My First Bitcoin
Canadian government released their first study on digital currencies, Digital Currency: You Can’t Flip This Coin, on June, 2015. In this comprehensive report, one line in particular caught my attention:
“Witnesses said that Canada could become a global hub for digital currencies.”
As a proud citizen of a great nation, I’m obligated to join this tremendous movement. First, I need a wallet and some bitcoins, and this is how my adventure begins.
Setting up a wallet was actually very straight forward: choose a wallet from the list provided by bitcoin.org, follow the instruction, and voilà, you have your first wallet. All together I set up three wallets: one wallet for my laptop (Multibit), one for my phone (blockchain) and a web based wallet (Coinbase) — all troubles free. My next step was to put some bitcoins in my wallet, via some online Bitcoin Exchange.
Maybe due to different regulation between countries, Coinbase (a US based exchange) did not let me buy nor sell any bitcoins, and Bitstamp (an Europe based exchange), required only the following documents for account verification:
- international passport (double page);
- national ID card (both sides);
- driver’s license (both sides);
- bank statement or utility bill for utilities consumed at your home address or tax return, council tax or certificate of residency issued by a government or a local government authority.
So with all things considered,I decided to look for a Canadian based exchange instead. A quick search on “Canadian Bitcoin Exchange” returned Cavirtex. Its web page is well made and it has been in business since 2011, so I decided to give it my first bitcoin business. At least that was what I thought.
Before this bitcoin hunting adventure, I have assumed Bitcoin is just a beefed up Paypal or online credit card; now I know it is a very different animal. Paypal and credit card, have mechanisms to allow transactions to roll back (i.e. refund), but Bitcoin has no such device — its transaction is irreversible; hence all Bitcoin exchange takes extreme precaution to prevent a customer cancels the payment after any bitcoins have been sent . So far both Canadian based exchange I have found (the second one being CanadianBitcoins.com) accept neither credit card nor Paypal payments, and accepts either cash (in-person payment or via postal mail) or direct deposit/withdraw with a validated bank account (by providing bank account number and transit number etc.), which I am very hesitated to provide. This was my first hurdle in getting into the digital/crypto currency game.
How else can I get my bitcoins then? I asked myself, and I remembered the Bitcoin Bank Machine (a.k.a Bitcoin ATM) from the news last year, and Google told me that there should be one such machine near my place provided by Cavirtex. This is the part of the story I left the cyberspace and hopped into the real world for my first virtual bitcoin. Paradox.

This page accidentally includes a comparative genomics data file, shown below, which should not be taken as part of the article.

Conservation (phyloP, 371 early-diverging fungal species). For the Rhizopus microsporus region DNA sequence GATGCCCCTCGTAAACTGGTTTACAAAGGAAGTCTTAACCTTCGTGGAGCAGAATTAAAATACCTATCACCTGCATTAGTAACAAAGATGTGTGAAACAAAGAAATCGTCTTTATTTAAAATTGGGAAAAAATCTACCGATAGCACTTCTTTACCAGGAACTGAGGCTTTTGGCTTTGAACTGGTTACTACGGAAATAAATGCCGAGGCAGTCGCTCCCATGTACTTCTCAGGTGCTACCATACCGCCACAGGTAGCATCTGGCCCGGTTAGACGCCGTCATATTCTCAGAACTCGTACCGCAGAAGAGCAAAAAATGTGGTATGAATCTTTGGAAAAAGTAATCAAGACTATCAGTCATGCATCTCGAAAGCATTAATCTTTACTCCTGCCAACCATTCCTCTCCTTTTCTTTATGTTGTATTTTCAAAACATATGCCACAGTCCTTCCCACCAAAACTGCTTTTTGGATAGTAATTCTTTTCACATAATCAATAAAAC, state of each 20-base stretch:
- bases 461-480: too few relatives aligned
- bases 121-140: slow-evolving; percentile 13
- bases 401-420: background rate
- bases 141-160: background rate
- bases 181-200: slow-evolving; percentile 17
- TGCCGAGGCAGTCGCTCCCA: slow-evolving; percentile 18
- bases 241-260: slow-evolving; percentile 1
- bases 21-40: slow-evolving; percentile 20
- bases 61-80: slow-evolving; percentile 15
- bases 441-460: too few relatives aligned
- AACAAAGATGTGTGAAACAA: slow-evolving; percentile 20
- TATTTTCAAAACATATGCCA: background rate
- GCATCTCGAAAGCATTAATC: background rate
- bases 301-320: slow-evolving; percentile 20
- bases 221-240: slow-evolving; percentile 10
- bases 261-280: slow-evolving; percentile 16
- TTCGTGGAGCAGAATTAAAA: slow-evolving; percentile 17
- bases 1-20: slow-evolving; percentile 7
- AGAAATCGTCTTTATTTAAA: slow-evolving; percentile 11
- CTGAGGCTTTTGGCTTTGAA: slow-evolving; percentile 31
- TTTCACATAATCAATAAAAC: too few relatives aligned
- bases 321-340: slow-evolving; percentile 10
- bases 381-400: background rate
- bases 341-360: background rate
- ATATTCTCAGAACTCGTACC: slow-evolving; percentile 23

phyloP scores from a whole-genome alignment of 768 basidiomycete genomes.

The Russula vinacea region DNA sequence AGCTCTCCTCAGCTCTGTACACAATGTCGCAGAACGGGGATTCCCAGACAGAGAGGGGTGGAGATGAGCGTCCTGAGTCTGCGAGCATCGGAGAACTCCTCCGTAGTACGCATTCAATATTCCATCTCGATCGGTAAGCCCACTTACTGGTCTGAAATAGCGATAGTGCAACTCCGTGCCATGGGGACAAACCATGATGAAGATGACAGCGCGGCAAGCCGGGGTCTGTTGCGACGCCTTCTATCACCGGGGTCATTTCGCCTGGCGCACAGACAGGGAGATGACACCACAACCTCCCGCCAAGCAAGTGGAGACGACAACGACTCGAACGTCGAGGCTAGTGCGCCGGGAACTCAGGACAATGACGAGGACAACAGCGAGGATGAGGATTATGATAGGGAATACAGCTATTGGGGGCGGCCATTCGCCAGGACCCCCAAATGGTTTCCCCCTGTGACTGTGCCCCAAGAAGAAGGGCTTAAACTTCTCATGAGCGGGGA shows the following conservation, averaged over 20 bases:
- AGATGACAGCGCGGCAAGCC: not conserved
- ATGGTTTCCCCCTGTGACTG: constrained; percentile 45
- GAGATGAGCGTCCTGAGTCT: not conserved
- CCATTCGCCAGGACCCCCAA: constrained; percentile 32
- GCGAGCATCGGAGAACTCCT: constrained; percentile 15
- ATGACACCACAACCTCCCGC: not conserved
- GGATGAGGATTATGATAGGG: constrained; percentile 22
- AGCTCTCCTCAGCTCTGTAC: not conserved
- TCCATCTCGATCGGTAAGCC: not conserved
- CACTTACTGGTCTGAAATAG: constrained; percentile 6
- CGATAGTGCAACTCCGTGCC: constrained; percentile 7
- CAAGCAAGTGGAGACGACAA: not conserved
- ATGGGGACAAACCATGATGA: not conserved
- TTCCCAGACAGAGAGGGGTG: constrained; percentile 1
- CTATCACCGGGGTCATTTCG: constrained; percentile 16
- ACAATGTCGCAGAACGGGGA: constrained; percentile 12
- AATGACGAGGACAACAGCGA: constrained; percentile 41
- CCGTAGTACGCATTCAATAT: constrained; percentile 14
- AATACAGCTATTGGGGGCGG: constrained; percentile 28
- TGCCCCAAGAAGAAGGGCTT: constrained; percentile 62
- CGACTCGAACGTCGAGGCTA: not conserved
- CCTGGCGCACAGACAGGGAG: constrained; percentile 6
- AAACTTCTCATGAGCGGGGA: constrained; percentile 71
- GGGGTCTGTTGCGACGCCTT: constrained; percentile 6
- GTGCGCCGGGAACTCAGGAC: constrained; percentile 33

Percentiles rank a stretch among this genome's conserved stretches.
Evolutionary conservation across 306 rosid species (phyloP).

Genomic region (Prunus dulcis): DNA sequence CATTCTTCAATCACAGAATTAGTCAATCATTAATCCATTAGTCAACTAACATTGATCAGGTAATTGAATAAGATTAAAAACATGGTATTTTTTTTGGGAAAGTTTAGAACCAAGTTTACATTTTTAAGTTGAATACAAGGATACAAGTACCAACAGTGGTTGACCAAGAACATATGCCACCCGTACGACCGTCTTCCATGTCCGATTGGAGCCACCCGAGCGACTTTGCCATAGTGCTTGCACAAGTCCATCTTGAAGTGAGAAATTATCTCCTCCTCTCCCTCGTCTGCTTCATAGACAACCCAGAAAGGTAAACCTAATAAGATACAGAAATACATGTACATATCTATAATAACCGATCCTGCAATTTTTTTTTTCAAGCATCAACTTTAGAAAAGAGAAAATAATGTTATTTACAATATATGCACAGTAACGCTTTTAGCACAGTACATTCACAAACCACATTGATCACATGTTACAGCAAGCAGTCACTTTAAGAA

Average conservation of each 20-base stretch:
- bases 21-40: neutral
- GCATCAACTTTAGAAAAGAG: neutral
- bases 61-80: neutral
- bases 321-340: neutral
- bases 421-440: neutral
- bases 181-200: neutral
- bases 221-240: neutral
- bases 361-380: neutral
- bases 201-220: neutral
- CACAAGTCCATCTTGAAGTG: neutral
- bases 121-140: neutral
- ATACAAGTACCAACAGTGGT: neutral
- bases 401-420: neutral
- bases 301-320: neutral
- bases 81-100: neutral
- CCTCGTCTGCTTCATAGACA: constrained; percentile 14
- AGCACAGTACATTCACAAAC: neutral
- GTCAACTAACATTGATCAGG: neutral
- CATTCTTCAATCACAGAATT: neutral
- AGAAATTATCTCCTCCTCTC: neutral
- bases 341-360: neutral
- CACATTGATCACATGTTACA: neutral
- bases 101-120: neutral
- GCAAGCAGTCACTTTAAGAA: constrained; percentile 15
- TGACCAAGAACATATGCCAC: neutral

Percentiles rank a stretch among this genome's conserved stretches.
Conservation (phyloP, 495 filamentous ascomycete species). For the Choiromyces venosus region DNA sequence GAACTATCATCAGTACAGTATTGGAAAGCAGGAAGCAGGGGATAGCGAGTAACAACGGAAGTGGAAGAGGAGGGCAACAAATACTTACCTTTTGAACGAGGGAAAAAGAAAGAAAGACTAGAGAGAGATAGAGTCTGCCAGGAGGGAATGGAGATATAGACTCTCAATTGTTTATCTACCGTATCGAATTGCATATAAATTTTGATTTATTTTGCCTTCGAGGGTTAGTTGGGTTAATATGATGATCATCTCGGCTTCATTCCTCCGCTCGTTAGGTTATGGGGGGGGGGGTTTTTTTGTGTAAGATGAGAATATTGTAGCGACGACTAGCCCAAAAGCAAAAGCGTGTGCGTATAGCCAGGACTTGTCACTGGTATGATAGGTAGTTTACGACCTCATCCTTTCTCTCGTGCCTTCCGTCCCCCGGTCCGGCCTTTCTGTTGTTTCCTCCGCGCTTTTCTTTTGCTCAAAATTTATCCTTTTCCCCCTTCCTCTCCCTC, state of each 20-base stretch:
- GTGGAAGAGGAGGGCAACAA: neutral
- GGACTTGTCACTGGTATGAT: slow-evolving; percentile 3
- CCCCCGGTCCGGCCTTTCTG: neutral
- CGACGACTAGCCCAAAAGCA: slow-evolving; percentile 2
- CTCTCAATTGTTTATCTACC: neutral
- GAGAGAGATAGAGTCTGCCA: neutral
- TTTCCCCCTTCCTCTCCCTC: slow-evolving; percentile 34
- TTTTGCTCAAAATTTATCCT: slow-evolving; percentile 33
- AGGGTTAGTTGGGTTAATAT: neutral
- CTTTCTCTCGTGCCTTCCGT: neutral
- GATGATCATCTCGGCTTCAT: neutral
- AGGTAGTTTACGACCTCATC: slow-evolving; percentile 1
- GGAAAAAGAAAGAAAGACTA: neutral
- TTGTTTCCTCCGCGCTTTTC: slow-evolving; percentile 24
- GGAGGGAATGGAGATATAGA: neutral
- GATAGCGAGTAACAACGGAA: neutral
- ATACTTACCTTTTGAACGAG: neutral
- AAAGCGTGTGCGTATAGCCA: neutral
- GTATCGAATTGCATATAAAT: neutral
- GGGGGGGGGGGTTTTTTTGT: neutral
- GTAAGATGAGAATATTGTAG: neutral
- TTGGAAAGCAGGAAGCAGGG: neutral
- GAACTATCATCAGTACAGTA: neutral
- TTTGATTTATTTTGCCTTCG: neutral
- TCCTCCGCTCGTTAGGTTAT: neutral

The next day, I went shopping.
After circling around for an hour or so and failed to locate the machine, I went back to the internet for answer. It turns out Cavirtex has stopped it operation due to a major security breach and now is operated by a New York based Bitcoin exchange Coinsetter; this explains the lack of Bitcoin ATM machine by Cavirtex. There must be another machine somewhere near my place. Perseverance does pay, and I found this website, which let you find Bitcoin ATM machines around your neighbourhood, and there is one right next to where I work.
After I wolfed down my lunch the day after, I dashed across the street where the ATM was alleged to be, and there it was — the Bitcoin sign on the front window of a nutrition product store (frankly, I would not have noticed the sign if I were not looking for the machine). I stepped inside with a smile hanging on my face.
After a few pleasantry exchanged, I told the salesperson the reason of my visit, he was enthusiastic about it and gladly ushered me to the machine; however when I asked him for a demo etc., he shook his head and told me he had not used this machine before. So, we played with the machine together, and we figured out that all we had to do was to insert cash to the machine, and to show my wallet’s address (in the form of a QR code) to the machine’s camera. Less than a minute later, my wallet confirmed the translation was done (with a ~3 confirmation — this will be for another post). I chatted with the salesperson a bit more before I left the store, about how many people used the machine and is the store accepting bitcoins etc. The store does not accept bitcoins yet, he said, and definitely will consider it if more customers ask for it.
For this adventure, I paid $20 Cdn for 0.0579 BTC. On the date of the transaction (June 25, 2015 at ~1:51 pm), the exchange rate for one bitcoin was approximately $303.75 Canadian dollar, which should gave me 0.0658 BTC instead, so the difference must be the transaction fee ($2.41 Cdn dollars).
So this is my first Bitcoin related adventure. My next Bitcoin adventure will be about actually buying something with bitcoins.